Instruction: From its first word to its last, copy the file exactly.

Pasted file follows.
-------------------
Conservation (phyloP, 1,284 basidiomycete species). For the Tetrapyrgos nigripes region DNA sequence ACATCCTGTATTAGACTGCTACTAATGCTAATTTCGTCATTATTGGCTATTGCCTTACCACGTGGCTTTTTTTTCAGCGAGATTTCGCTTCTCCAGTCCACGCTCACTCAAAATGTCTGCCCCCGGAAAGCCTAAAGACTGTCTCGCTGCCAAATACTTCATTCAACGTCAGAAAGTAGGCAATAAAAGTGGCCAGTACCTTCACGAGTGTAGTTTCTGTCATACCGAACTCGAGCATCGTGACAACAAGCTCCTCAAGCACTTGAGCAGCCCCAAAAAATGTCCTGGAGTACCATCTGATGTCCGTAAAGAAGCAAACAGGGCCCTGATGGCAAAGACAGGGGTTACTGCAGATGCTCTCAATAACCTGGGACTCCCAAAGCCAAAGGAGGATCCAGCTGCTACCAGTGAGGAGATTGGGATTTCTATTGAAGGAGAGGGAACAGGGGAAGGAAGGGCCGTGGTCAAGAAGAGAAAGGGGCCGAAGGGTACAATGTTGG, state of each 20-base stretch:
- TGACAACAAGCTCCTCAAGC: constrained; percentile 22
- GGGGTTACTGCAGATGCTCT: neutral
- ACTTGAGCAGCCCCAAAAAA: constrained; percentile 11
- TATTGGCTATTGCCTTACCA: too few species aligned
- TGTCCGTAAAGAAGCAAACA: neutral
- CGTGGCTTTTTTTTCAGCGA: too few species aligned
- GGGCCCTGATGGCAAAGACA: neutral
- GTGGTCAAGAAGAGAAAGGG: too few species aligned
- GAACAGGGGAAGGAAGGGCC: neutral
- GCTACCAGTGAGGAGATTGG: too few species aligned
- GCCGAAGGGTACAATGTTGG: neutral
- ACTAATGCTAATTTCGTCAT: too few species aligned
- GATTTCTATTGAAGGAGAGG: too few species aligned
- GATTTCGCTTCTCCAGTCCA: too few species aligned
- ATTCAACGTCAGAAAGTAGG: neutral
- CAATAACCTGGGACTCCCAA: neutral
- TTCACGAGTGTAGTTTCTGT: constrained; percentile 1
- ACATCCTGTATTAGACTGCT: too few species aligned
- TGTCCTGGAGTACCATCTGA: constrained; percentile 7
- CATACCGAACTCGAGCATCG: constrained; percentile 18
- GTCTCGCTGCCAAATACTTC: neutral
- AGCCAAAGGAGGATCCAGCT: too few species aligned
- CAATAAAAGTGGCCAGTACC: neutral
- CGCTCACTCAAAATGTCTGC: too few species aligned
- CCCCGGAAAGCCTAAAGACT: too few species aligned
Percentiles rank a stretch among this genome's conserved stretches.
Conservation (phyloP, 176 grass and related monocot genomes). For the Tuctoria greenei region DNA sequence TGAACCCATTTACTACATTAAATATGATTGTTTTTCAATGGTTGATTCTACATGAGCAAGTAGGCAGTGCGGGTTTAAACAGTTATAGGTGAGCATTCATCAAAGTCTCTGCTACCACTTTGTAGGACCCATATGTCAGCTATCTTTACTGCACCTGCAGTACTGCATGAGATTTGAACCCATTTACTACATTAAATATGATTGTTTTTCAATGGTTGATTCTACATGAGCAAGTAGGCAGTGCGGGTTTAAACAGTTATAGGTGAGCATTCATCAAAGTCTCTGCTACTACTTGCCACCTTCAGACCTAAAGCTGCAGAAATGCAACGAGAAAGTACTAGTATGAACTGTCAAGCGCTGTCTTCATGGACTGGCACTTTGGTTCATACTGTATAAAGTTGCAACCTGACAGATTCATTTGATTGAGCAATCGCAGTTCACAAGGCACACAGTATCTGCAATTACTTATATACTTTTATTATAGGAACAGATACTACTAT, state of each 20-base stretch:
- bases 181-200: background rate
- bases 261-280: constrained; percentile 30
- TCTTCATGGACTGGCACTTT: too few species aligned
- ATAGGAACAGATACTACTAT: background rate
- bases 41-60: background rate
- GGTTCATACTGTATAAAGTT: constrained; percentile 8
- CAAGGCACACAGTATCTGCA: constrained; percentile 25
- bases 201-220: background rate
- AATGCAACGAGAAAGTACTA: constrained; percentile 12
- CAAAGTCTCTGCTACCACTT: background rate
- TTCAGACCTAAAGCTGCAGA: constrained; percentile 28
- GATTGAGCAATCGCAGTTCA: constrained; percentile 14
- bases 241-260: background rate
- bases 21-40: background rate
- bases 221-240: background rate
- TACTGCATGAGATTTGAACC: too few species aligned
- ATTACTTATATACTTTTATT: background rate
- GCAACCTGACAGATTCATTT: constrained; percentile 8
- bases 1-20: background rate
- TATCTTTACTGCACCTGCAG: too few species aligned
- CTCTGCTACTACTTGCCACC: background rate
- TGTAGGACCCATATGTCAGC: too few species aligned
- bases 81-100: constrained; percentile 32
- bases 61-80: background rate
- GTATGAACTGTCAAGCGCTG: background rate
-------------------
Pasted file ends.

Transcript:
Conservation (phyloP, 1,284 basidiomycete species). For the Tetrapyrgos nigripes region DNA sequence ACATCCTGTATTAGACTGCTACTAATGCTAATTTCGTCATTATTGGCTATTGCCTTACCACGTGGCTTTTTTTTCAGCGAGATTTCGCTTCTCCAGTCCACGCTCACTCAAAATGTCTGCCCCCGGAAAGCCTAAAGACTGTCTCGCTGCCAAATACTTCATTCAACGTCAGAAAGTAGGCAATAAAAGTGGCCAGTACCTTCACGAGTGTAGTTTCTGTCATACCGAACTCGAGCATCGTGACAACAAGCTCCTCAAGCACTTGAGCAGCCCCAAAAAATGTCCTGGAGTACCATCTGATGTCCGTAAAGAAGCAAACAGGGCCCTGATGGCAAAGACAGGGGTTACTGCAGATGCTCTCAATAACCTGGGACTCCCAAAGCCAAAGGAGGATCCAGCTGCTACCAGTGAGGAGATTGGGATTTCTATTGAAGGAGAGGGAACAGGGGAAGGAAGGGCCGTGGTCAAGAAGAGAAAGGGGCCGAAGGGTACAATGTTGG, state of each 20-base stretch:
- TGACAACAAGCTCCTCAAGC: constrained; percentile 22
- GGGGTTACTGCAGATGCTCT: neutral
- ACTTGAGCAGCCCCAAAAAA: constrained; percentile 11
- TATTGGCTATTGCCTTACCA: too few species aligned
- TGTCCGTAAAGAAGCAAACA: neutral
- CGTGGCTTTTTTTTCAGCGA: too few species aligned
- GGGCCCTGATGGCAAAGACA: neutral
- GTGGTCAAGAAGAGAAAGGG: too few species aligned
- GAACAGGGGAAGGAAGGGCC: neutral
- GCTACCAGTGAGGAGATTGG: too few species aligned
- GCCGAAGGGTACAATGTTGG: neutral
- ACTAATGCTAATTTCGTCAT: too few species aligned
- GATTTCTATTGAAGGAGAGG: too few species aligned
- GATTTCGCTTCTCCAGTCCA: too few species aligned
- ATTCAACGTCAGAAAGTAGG: neutral
- CAATAACCTGGGACTCCCAA: neutral
- TTCACGAGTGTAGTTTCTGT: constrained; percentile 1
- ACATCCTGTATTAGACTGCT: too few species aligned
- TGTCCTGGAGTACCATCTGA: constrained; percentile 7
- CATACCGAACTCGAGCATCG: constrained; percentile 18
- GTCTCGCTGCCAAATACTTC: neutral
- AGCCAAAGGAGGATCCAGCT: too few species aligned
- CAATAAAAGTGGCCAGTACC: neutral
- CGCTCACTCAAAATGTCTGC: too few species aligned
- CCCCGGAAAGCCTAAAGACT: too few species aligned
Percentiles rank a stretch among this genome's conserved stretches.
Conservation (phyloP, 176 grass and related monocot genomes). For the Tuctoria greenei region DNA sequence TGAACCCATTTACTACATTAAATATGATTGTTTTTCAATGGTTGATTCTACATGAGCAAGTAGGCAGTGCGGGTTTAAACAGTTATAGGTGAGCATTCATCAAAGTCTCTGCTACCACTTTGTAGGACCCATATGTCAGCTATCTTTACTGCACCTGCAGTACTGCATGAGATTTGAACCCATTTACTACATTAAATATGATTGTTTTTCAATGGTTGATTCTACATGAGCAAGTAGGCAGTGCGGGTTTAAACAGTTATAGGTGAGCATTCATCAAAGTCTCTGCTACTACTTGCCACCTTCAGACCTAAAGCTGCAGAAATGCAACGAGAAAGTACTAGTATGAACTGTCAAGCGCTGTCTTCATGGACTGGCACTTTGGTTCATACTGTATAAAGTTGCAACCTGACAGATTCATTTGATTGAGCAATCGCAGTTCACAAGGCACACAGTATCTGCAATTACTTATATACTTTTATTATAGGAACAGATACTACTAT, state of each 20-base stretch:
- bases 181-200: background rate
- bases 261-280: constrained; percentile 30
- TCTTCATGGACTGGCACTTT: too few species aligned
- ATAGGAACAGATACTACTAT: background rate
- bases 41-60: background rate
- GGTTCATACTGTATAAAGTT: constrained; percentile 8
- CAAGGCACACAGTATCTGCA: constrained; percentile 25
- bases 201-220: background rate
- AATGCAACGAGAAAGTACTA: constrained; percentile 12
- CAAAGTCTCTGCTACCACTT: background rate
- TTCAGACCTAAAGCTGCAGA: constrained; percentile 28
- GATTGAGCAATCGCAGTTCA: constrained; percentile 14
- bases 241-260: background rate
- bases 21-40: background rate
- bases 221-240: background rate
- TACTGCATGAGATTTGAACC: too few species aligned
- ATTACTTATATACTTTTATT: background rate
- GCAACCTGACAGATTCATTT: constrained; percentile 8
- bases 1-20: background rate
- TATCTTTACTGCACCTGCAG: too few species aligned
- CTCTGCTACTACTTGCCACC: background rate
- TGTAGGACCCATATGTCAGC: too few species aligned
- bases 81-100: constrained; percentile 32
- bases 61-80: background rate
- GTATGAACTGTCAAGCGCTG: background rate